Emerging athletes have bright figure skating future: Skate Canada director

VANCOUVER — Several of the country’s marquee figure skaters have stepped away from competition, but Skate Canada’s high performance director says a talented crop of athletes has emerged in their absence.

“We had a very extraordinary group that was with us for a long time,” Mike Slipchuk said Friday at the Grand Prix Final in Vancouver, where just one Canadian (Keegan Messing) qualified for the senior competition.

“But we’re happy with what we see with our seniors and we have a lot of good juniors coming up. We know the future will be bright.”

Patrick Chan and the pairs team of Eric Radford and Meagan Duhamel all retired earlier this year after putting in strong performances with the Canadian squad that brought home two gold and two bronze medals from February’s Winter Games in Pyeongchang, South Korea. Gold medal-winning ice dancers Tessa Virtue and Scott Moir have also stepped away from competition.

Others, including reigning world champion Kaetlyn Osmond, have opted to take time off following the Olympic success. It’s not uncommon for skaters to take some time away from competition in a season following a Winter Games.

The successful Canadian skaters have all played a crucial role in the nurturing of the up-and-coming group of athletes, Slipchuk said.

“What those skaters did is they allowed this group underneath them to develop and have the time to grow and develop and be ready to step forward,” he said.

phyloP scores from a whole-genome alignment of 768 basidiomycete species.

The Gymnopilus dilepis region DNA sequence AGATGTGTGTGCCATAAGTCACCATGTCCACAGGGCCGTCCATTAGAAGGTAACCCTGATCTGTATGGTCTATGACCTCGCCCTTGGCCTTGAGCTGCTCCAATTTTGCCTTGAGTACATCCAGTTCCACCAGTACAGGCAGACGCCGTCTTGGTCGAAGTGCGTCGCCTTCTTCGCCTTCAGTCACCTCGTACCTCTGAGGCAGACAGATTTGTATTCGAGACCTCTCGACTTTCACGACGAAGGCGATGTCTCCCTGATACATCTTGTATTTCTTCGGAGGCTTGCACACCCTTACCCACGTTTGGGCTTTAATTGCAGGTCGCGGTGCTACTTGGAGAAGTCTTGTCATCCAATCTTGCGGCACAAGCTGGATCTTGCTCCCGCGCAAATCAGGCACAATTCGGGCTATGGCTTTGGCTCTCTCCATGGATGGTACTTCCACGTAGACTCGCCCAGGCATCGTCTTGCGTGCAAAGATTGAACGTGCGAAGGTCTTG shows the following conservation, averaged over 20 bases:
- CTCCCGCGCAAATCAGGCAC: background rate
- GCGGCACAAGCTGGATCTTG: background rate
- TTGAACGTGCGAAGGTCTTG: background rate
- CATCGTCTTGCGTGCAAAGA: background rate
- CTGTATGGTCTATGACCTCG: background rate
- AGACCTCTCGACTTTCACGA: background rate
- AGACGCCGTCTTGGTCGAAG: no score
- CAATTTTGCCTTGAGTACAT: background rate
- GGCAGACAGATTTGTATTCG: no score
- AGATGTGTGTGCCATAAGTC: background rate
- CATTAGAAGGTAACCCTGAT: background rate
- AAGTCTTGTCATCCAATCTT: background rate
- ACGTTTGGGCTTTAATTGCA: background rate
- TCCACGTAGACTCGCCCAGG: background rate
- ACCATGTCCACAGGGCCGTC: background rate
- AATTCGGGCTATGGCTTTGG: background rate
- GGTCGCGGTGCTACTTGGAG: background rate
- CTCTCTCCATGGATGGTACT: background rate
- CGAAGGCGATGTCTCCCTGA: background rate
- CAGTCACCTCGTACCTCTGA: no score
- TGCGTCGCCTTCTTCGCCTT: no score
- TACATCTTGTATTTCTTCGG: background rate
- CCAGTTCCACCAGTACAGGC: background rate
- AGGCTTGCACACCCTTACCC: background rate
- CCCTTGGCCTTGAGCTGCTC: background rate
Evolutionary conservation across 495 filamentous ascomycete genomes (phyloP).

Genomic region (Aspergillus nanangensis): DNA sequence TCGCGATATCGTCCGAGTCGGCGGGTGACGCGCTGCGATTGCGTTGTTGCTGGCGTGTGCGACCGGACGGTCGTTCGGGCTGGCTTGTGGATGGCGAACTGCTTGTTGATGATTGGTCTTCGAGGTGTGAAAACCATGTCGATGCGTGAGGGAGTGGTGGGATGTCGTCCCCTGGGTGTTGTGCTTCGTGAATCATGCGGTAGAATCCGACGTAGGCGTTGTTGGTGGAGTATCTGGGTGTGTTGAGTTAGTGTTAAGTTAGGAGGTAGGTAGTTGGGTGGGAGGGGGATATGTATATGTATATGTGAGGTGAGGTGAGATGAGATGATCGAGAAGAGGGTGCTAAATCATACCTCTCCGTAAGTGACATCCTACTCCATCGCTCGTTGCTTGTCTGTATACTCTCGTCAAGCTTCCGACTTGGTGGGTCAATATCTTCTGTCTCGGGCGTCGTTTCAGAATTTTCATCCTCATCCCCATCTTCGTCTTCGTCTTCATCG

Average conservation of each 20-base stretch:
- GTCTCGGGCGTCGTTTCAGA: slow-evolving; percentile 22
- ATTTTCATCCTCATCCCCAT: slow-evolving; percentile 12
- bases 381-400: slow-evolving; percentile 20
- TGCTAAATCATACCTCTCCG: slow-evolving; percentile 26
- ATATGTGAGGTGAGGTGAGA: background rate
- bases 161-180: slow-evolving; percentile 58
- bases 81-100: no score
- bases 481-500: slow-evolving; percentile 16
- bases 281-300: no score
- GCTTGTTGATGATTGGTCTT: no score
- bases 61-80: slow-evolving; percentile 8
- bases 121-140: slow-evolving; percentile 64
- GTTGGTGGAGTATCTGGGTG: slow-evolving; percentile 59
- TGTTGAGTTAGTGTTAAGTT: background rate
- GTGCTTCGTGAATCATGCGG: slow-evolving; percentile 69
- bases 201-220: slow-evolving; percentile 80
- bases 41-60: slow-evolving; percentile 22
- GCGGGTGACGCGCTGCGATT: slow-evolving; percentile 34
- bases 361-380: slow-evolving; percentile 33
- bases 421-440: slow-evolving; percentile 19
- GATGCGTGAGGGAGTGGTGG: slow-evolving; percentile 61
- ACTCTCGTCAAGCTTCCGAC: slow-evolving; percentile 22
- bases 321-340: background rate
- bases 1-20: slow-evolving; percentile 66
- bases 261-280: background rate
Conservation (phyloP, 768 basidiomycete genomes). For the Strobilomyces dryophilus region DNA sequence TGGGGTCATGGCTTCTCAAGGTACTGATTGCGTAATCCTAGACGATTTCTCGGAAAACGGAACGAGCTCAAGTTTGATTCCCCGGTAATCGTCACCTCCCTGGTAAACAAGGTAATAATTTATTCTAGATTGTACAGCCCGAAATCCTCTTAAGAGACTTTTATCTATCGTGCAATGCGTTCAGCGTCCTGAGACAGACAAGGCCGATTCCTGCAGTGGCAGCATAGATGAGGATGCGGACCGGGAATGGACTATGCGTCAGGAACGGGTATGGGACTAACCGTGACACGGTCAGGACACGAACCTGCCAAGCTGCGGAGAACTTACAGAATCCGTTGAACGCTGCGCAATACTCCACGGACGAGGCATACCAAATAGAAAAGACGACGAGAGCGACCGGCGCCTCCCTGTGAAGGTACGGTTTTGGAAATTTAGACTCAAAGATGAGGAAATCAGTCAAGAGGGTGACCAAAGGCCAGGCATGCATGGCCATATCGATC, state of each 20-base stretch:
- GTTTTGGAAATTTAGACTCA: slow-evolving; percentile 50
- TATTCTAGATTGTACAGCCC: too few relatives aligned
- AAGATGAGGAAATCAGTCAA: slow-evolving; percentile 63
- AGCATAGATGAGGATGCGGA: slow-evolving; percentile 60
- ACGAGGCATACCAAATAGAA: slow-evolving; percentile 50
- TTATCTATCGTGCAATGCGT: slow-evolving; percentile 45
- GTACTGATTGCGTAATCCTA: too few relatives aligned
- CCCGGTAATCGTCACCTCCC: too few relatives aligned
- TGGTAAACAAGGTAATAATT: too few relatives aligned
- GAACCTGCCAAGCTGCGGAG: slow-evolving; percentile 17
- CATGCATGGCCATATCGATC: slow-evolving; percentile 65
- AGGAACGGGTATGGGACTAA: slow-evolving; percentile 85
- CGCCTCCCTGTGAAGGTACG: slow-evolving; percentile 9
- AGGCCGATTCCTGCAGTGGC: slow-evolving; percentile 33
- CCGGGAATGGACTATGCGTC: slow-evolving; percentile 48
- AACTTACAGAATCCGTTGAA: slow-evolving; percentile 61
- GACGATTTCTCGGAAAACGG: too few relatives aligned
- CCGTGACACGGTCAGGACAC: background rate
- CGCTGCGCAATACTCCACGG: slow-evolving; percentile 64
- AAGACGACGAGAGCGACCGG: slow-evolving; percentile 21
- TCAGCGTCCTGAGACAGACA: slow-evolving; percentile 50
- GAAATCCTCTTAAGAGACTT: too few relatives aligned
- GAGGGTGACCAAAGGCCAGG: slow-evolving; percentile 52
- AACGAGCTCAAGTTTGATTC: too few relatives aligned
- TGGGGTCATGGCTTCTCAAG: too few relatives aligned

The group’s success in South Korea is also a push for the next generation.

“It helped their legacy with Canadian skating, but it also helps motivate that group behind,” Slipchuk said.

Messing said earlier this week that working with and watching Chan has helped him grow as a skater.

The 26-year-old wasn’t originally in the lineup here, with his scores on this year’s Grand Prix circuit qualifying him instead for the first alternate position. He gained a spot when reigning Olympic champion Yuzuru Hanyu of Japan dropped out with an ankle injury.

Messing sat in sixth and last place after the men’s short program on Thursday.

Skate Canada was hoping to have skaters in the ice dance, pairs and men’s events this year, Slipchuk said.

“Sometimes the numbers just don’t add up,” he said, adding that ice dancers Piper Gilles and Paul Poirier and pairs skaters Kirsten Moore-Towers and Michael Marinaro have proven this year that they’re ready to take the next step in their competitive careers.

“We like what we see from the team this year and we know that as we move through to the (world) championships, we’re going to be in a good position.”

There’s also a lot of talent percolating in juniors and the development streams, Slipchuk said.

Thirteen-year-old Stephen Gogolev has burst on to the junior scene in his first year of eligibility for the Grand Prix circuit. He sat in second following the men’s short program on Thursday.

“He’s a young skater with just huge potential. And this is step one along the way,” Slipchuk said.

Junior ice dancers Marjorie Lajoie and Zachary Lagha were in fourth place and just 0.04 points out of the top three after their short program.

“They skate like seniors,” Slipchuk said of the young trip. “There’ll be ups and downs, but we’re looking forward to a bright future for all three.”

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